Zimbabwe News and Internet Radio

Dhafu ready to conquer television

By Tafadzwa Zimoyo

Being an artist is one thing and being a female artist is another, as in that industry sometimes it is difficult to penetrate if one is female, let alone to get the spotlight.

Comedian Cathy Chapungu popularly known as Dhafu
Comedian Cathy Chapungu popularly known as Dhafu

But female comedians in Zimbabwe are taking their male counterparts head on, as they have managed to dominate in most cases.

Think of Madam Boss (Tyra Chikocho), Mai Titi (Felistas Maruta) and Maggie (Sharon Chideu), among others, who have kept many entertained by their skits on social media.

Related Articles
1 of 2

Then there is one popularly known as Dhafu, real name Cathy Chapungu, together with her team, who has managed to conquer the comedy world with her antics.

If you are on social media, you might have bumped into Dhafu’s skits which are written by Naiza Boom featuring Jatiwero (Terrence Chirinda), Empress Vovo (Yvonne Chirowa), Senzeni (Nozihlobo Moyo), Jedza (Takunda Claude Nyakauru), Dhimba (Wayne Mugoti), Ozemwa (Myron Kudakwashe Muskwe), Tilda (Tilda Chingombe), Netsai (Anyway Muzira) and Paida (Shyline Chalimba).

The skits are educational, empowering and at the same time hint or give solutions to some of the problems many are facing in a satirical way.

Hailing from Chitungwiza where the team usually shoot their scripts, Dhafu, as she is affectionately known, said she was ready to move from social media to television.

“Social media is fun, but we are now eyeing regional television stations in the near future,” she said. “I come from a family of three and I stay in Chitungwiza where I have attended my primary school at Chinemberi Primary School before going to Seke 2 High.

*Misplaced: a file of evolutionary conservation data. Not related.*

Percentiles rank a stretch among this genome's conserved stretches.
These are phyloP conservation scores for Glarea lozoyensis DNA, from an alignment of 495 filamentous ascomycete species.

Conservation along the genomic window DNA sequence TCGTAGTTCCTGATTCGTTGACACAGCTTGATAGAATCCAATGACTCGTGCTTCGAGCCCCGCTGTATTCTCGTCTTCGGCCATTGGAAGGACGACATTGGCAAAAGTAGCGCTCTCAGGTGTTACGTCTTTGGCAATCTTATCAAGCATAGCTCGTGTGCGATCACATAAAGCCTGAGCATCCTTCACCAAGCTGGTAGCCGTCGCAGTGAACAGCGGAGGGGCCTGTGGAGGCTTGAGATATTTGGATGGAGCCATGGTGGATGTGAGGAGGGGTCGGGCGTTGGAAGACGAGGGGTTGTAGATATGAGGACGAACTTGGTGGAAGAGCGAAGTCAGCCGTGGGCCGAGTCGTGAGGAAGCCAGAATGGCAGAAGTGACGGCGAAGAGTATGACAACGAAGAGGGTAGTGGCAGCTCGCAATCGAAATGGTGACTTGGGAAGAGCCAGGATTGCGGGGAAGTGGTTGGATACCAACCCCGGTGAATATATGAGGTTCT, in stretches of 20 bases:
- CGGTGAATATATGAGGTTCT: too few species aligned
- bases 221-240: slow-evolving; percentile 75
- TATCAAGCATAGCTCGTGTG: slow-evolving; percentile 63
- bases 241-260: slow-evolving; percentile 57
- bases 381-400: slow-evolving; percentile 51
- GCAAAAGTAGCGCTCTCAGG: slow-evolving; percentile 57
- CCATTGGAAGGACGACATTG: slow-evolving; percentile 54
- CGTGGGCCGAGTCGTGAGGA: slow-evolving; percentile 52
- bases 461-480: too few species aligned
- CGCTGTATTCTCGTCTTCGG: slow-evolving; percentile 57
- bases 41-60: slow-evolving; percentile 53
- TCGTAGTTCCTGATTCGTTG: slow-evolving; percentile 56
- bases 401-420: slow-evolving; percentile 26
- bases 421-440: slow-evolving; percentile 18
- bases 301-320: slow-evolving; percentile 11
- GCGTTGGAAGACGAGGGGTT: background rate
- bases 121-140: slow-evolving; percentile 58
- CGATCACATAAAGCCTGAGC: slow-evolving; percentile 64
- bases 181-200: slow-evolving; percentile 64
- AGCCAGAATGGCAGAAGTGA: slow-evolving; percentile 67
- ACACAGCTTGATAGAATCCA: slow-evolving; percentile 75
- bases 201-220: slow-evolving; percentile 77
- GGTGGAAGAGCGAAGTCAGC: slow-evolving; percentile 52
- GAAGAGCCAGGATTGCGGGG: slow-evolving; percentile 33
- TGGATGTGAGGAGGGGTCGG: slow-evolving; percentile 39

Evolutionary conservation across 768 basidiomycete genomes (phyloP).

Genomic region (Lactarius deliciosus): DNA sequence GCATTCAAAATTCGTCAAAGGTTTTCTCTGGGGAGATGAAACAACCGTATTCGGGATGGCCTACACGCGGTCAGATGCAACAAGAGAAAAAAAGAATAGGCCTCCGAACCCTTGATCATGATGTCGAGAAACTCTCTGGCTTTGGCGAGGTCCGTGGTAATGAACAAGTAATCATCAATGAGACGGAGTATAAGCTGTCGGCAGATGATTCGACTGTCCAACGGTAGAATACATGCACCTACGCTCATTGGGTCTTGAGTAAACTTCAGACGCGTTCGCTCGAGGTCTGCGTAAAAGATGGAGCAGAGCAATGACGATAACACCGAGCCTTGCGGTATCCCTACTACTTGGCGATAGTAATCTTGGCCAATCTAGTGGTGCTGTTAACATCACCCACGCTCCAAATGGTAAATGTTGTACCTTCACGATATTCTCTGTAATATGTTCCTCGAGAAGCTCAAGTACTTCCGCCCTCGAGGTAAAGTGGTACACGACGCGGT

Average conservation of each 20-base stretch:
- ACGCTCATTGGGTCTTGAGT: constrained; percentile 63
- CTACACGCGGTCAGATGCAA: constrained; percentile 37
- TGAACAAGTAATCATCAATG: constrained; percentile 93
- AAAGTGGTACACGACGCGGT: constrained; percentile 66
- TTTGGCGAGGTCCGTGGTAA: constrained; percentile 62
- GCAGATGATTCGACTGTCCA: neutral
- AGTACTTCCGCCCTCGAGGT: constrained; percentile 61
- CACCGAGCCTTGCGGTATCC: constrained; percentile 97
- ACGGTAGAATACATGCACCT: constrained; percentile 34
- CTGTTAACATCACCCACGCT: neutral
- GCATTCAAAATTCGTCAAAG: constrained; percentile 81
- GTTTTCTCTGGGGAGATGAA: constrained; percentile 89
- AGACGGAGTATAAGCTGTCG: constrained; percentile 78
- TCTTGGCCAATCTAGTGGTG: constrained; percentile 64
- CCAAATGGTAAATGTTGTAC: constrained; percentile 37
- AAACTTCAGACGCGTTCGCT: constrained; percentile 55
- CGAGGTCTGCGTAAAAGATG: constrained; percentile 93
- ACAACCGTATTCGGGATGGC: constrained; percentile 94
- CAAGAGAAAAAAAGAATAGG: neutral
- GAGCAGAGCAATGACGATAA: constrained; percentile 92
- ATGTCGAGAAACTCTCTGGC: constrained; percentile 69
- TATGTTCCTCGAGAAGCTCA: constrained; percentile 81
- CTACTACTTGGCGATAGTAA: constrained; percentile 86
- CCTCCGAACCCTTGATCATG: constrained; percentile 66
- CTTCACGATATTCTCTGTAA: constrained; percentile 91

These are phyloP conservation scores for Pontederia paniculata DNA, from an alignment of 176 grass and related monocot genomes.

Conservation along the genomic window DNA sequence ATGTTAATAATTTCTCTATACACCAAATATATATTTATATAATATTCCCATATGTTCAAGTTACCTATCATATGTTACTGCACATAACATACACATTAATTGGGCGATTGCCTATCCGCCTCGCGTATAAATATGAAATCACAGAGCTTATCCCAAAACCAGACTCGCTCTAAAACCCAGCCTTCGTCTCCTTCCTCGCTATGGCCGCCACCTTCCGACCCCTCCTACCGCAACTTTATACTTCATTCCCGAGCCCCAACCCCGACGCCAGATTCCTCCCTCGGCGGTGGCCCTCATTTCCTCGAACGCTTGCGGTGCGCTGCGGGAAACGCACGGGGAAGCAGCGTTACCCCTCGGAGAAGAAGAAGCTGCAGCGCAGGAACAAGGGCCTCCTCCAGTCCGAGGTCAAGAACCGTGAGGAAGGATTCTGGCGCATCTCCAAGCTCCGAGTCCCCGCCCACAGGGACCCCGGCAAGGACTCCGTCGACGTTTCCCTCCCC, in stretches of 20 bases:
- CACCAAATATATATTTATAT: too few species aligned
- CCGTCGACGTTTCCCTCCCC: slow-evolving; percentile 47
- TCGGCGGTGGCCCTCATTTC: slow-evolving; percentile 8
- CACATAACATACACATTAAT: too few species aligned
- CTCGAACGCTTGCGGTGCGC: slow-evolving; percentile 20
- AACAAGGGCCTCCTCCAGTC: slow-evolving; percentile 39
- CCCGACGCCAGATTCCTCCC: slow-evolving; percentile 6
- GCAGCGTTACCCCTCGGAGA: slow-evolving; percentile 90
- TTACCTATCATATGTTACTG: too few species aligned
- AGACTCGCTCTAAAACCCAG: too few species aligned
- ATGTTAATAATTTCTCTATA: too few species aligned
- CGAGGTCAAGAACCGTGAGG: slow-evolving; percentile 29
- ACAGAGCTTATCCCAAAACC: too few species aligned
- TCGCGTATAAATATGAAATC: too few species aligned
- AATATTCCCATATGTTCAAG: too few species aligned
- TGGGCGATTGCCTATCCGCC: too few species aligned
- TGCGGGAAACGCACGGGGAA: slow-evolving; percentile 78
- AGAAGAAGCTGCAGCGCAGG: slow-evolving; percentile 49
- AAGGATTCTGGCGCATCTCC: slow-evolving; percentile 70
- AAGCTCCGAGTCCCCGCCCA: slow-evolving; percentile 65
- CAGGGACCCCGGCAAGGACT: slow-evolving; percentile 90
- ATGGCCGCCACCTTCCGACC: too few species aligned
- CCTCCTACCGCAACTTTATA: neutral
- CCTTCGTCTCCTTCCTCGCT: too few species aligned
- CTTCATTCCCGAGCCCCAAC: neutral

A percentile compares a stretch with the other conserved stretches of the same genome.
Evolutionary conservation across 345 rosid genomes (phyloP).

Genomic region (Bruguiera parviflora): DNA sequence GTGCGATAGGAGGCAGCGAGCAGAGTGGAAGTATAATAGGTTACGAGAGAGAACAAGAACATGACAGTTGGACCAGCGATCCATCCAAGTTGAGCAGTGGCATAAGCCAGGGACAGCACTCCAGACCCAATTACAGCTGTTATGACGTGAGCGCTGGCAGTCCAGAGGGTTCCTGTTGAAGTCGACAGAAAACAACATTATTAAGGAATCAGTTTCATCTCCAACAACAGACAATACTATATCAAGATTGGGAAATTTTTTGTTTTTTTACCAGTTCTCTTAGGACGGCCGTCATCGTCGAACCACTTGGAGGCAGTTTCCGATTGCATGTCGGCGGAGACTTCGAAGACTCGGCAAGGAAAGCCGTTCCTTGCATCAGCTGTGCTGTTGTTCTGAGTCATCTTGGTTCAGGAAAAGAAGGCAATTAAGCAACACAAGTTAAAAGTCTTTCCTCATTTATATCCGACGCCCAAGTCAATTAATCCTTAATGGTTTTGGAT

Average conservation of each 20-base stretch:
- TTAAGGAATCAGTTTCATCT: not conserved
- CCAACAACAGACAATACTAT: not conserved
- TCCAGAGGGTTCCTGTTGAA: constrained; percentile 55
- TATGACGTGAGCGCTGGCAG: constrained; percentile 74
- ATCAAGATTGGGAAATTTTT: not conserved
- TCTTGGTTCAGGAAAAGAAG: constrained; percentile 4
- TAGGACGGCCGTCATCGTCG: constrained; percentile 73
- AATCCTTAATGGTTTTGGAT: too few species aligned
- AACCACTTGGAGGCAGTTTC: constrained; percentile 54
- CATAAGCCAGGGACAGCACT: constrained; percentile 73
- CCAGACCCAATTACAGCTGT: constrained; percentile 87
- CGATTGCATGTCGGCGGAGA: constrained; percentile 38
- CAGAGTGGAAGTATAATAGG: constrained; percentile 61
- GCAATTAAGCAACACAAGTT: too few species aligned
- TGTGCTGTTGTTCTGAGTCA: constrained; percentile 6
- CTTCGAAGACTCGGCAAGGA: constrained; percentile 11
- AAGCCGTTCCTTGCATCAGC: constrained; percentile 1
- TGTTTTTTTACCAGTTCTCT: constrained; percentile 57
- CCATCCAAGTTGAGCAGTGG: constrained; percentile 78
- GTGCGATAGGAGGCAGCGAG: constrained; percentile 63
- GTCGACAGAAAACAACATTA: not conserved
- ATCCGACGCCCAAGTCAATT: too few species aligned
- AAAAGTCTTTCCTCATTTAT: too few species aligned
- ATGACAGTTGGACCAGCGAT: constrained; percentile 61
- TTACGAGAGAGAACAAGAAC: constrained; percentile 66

“I am married and this is what I can share with you for now.”

Asked how she figured out she could act, Dhafu said it was a passion.

“Acting is just an inborn thing,” she said. “I started pursuing it in 2018 after being inspired by societal settings when we wanted to be the mirror to the society, wanting to give solutions on particular issues and how people view the society.

“It is just natural, what you always talk about and hear, but now it is being acted.”

Dhafu said her acting has never affected her lifestyle as she is still the same girl next door.

“I have never changed,” she said. “I am still the same person you met today and years back. My friends and family have been supportive.”

Dhafu said because of her newly found fame, it was now difficult for her to move around because people always intercept her, albeit in a positive way.

“Everywhere I go, people always shout “Dhafu” whenever they see me, including the young ones,” she said. “Some want selfies, but I am used to that because it comes with the package.

“The fame has brought bread and butter on our table. Through our YouTube channel with over 100 000 subscribers now, we have done quite a number of adverts for household names like Doves, Lafarge and Senditoo.

“We are definitely looking forward to expanding our horizons in the coming months as far as the aforementioned areas are concerned.”

Dhafu said she was not in competition with anyone because art is defined differently. “I am or should I say we are not in any competition with each other in all our skits, if you check very well, we are natural and we stick to the scripts,” she said. “We fully support and complement each other in this sector. The comedy sector is like a family.”

Dhafu said for now they were resting while abiding by the lockdown restrictions of staying at home in order to curb the spread of Covid-19.

“The good thing is that the nature of our work is more of online,” she said. “Before the lockdown, we had shot many episodes which we are now releasing here and there for us to stay relevant on the market.” The Herald.